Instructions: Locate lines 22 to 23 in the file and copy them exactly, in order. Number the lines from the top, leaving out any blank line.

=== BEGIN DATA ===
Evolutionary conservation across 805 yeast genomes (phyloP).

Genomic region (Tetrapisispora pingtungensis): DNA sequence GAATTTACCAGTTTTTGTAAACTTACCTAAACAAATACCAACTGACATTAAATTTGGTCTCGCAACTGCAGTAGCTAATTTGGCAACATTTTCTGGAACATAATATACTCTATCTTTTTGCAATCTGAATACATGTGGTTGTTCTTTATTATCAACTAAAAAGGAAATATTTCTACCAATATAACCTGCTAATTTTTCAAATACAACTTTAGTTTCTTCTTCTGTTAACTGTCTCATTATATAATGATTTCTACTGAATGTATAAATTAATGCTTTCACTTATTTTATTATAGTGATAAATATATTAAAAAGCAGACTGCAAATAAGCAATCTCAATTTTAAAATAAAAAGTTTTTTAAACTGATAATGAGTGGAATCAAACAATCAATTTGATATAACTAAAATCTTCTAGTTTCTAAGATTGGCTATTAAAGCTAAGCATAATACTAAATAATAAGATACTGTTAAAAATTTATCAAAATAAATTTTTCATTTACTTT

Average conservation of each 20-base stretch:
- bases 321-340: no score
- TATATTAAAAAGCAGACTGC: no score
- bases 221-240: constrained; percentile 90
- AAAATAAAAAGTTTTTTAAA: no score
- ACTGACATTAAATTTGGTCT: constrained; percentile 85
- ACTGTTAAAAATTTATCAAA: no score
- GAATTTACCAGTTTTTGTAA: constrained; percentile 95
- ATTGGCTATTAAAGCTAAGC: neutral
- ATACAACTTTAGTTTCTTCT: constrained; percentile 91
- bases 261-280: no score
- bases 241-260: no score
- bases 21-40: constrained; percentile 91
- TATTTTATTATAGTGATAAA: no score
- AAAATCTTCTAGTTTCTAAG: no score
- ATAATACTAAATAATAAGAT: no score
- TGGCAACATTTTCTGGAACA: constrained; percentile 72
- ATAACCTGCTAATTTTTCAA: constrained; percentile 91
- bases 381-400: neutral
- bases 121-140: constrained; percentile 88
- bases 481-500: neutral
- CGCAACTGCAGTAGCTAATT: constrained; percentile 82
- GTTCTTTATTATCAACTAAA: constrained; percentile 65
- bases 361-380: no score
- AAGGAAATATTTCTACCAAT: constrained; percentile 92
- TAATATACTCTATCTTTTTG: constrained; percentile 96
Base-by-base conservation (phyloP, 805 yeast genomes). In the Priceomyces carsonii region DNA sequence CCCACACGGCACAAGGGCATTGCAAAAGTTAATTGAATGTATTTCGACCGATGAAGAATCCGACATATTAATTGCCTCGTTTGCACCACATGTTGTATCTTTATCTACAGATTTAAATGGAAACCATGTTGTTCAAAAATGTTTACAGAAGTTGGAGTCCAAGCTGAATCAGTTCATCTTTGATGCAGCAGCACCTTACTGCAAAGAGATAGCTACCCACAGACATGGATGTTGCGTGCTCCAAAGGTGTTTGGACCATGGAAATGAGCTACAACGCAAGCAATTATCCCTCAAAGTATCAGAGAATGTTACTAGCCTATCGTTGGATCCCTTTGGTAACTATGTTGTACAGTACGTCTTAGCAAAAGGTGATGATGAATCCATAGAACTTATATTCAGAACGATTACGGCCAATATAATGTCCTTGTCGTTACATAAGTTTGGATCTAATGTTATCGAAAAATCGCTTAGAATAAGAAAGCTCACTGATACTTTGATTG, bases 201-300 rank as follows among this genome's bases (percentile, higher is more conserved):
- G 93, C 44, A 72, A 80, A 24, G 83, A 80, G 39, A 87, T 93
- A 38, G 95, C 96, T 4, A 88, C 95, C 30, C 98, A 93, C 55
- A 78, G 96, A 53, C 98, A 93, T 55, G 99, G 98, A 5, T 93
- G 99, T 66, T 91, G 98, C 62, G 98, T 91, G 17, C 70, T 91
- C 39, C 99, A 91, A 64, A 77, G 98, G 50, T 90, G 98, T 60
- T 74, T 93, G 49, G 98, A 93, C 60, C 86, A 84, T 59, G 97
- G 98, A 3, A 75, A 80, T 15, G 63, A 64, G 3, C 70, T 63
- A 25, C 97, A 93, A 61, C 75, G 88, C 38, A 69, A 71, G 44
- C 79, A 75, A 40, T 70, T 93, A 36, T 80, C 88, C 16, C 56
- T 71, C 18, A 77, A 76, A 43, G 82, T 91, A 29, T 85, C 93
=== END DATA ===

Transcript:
- bases 121-140: constrained; percentile 88
- bases 481-500: neutral